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Have a Teenager? Five Pieces of Advice to Give Your Child Behind the Wheel

The thought of your children getting behind the wheel of a two-ton car is scary, but as a parent, it’s your job to protect them with the right car insurance and to teach them how to drive safely. While preparing yourself for the end of their learner’s permit, there are a few pieces of advice that you should share while you’re still in the passenger seat.

Pull Over If Distracted
Seatbelts and airbags often provide a false sense of safety. Make sure your child understands the importance of keeping his or her eyes on the road at all times. There is never a reason to text, put on makeup, or goof off with friends behind the wheel. Remind your child to always pull over before making a call or trying to locate something that fell between the seats. Accidents happen in the blink of an eye. According to the California Office of Traffic Safety, “Most crashes happen with less than two seconds reaction time,” and “80 percent of vehicle crashes involve some sort of driver inattention.”

Never Drive Aggressively
Though you may hope that your teen won’t turn into an aggressive driver, children at that age often feel invincible and want to impress their friends. Try to lead by example by stopping at yellow lights, staying within the speed limit, and refraining from tailgating. You can also show your child news articles about road rage incidents that ended badly.

Driving Is a Privilege
Teens revel in the freedom that driving provides, but they should be reminded that they aren’t actually adults yet. Your teen still needs to follow your rules, and driving isn’t something that he or she has a right to. If your child gets into trouble at school, behind the wheel, or otherwise, you can still take away the car keys as punishment.

Don’t Drive Buzzed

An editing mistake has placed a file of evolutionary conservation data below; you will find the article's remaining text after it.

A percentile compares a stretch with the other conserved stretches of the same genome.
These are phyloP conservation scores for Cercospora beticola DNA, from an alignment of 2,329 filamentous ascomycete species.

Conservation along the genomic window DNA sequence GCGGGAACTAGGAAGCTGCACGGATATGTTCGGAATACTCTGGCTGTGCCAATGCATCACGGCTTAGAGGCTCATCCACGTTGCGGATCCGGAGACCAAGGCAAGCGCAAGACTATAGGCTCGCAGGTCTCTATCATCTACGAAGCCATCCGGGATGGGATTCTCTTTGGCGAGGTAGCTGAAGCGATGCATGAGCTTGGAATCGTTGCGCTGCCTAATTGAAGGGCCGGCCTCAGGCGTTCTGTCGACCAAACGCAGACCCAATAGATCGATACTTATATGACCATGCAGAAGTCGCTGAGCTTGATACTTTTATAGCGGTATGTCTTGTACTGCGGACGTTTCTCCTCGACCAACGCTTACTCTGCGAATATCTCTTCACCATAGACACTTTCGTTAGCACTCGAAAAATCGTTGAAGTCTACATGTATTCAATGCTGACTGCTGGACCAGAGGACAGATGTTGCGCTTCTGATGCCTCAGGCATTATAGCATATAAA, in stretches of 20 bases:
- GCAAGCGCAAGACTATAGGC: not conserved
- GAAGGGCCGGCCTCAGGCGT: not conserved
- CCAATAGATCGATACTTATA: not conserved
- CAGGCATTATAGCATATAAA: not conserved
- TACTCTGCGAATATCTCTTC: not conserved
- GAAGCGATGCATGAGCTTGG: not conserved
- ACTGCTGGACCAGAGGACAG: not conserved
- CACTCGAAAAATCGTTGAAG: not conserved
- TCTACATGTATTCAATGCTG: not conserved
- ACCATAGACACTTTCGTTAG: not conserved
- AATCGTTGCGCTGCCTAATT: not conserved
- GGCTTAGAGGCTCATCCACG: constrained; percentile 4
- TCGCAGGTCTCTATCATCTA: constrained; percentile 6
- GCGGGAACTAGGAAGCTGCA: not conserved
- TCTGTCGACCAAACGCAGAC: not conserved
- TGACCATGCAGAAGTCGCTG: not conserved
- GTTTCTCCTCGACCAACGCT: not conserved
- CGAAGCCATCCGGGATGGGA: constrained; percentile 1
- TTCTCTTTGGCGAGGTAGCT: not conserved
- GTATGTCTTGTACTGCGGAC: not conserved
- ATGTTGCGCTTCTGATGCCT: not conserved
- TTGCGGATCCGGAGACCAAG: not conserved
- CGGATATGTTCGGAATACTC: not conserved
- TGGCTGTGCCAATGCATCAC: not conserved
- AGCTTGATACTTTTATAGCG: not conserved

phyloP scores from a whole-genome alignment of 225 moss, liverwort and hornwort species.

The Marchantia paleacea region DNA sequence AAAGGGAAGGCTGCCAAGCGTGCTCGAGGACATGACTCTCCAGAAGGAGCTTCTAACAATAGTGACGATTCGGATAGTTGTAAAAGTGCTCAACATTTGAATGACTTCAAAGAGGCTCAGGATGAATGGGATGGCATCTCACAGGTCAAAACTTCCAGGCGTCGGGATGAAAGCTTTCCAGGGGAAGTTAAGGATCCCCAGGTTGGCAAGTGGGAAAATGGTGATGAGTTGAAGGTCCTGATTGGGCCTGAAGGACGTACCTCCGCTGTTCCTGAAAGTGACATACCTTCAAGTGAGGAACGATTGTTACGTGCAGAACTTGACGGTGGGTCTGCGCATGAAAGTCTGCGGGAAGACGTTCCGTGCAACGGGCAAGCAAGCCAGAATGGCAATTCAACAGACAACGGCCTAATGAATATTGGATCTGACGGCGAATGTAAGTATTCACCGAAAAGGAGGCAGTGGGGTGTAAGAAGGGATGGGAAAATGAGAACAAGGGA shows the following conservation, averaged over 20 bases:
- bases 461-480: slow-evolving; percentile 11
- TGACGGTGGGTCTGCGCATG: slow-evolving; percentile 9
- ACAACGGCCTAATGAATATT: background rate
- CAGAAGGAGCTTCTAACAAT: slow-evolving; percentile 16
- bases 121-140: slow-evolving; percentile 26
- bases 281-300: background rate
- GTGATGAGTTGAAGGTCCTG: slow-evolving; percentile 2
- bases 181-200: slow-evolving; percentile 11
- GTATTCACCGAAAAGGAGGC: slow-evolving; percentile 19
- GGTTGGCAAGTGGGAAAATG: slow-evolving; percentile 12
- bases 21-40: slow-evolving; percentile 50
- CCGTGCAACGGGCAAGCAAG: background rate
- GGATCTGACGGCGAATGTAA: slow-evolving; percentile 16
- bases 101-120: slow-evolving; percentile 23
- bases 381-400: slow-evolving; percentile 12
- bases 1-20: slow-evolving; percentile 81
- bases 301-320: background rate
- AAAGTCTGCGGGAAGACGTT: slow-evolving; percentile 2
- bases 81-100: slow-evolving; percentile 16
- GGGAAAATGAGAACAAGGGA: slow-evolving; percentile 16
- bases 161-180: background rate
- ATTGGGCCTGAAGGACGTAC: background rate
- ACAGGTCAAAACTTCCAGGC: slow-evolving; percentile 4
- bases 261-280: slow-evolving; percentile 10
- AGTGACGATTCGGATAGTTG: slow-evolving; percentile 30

You might not want your child to be out drinking with friends, but it could happen. Stress that if your teen ever gets drunk, he or she is to call you for a ride home. Not only will it prevent your child from getting into an accident, California has a strict zero-tolerance law when it comes to teens drinking and driving. Violations can affect your child’s driving record more than he or she may realize.

Always Have Up-to-Date Insurance
Kids typically need to learn some lessons the hard way before advice sinks in, but one lesson they should never have to learn is the fallout of recovering from an accident without proper car insurance. If your child is on your family’s insurance policy, make sure you keep it up to date. If your child isn’t on your policy, help him or her get quotes for coverage and explain what different types of coverage actually cover.

Getting your child started on the right foot when it comes to driving is something that you should take the time to do. If you’d like to share more driving tips with your child, the California DMV offers a Parent-Teen Training Guide. When looking for the right insurance for your teen driver, be sure to get competitive car insurance quotes, so you find the best option.

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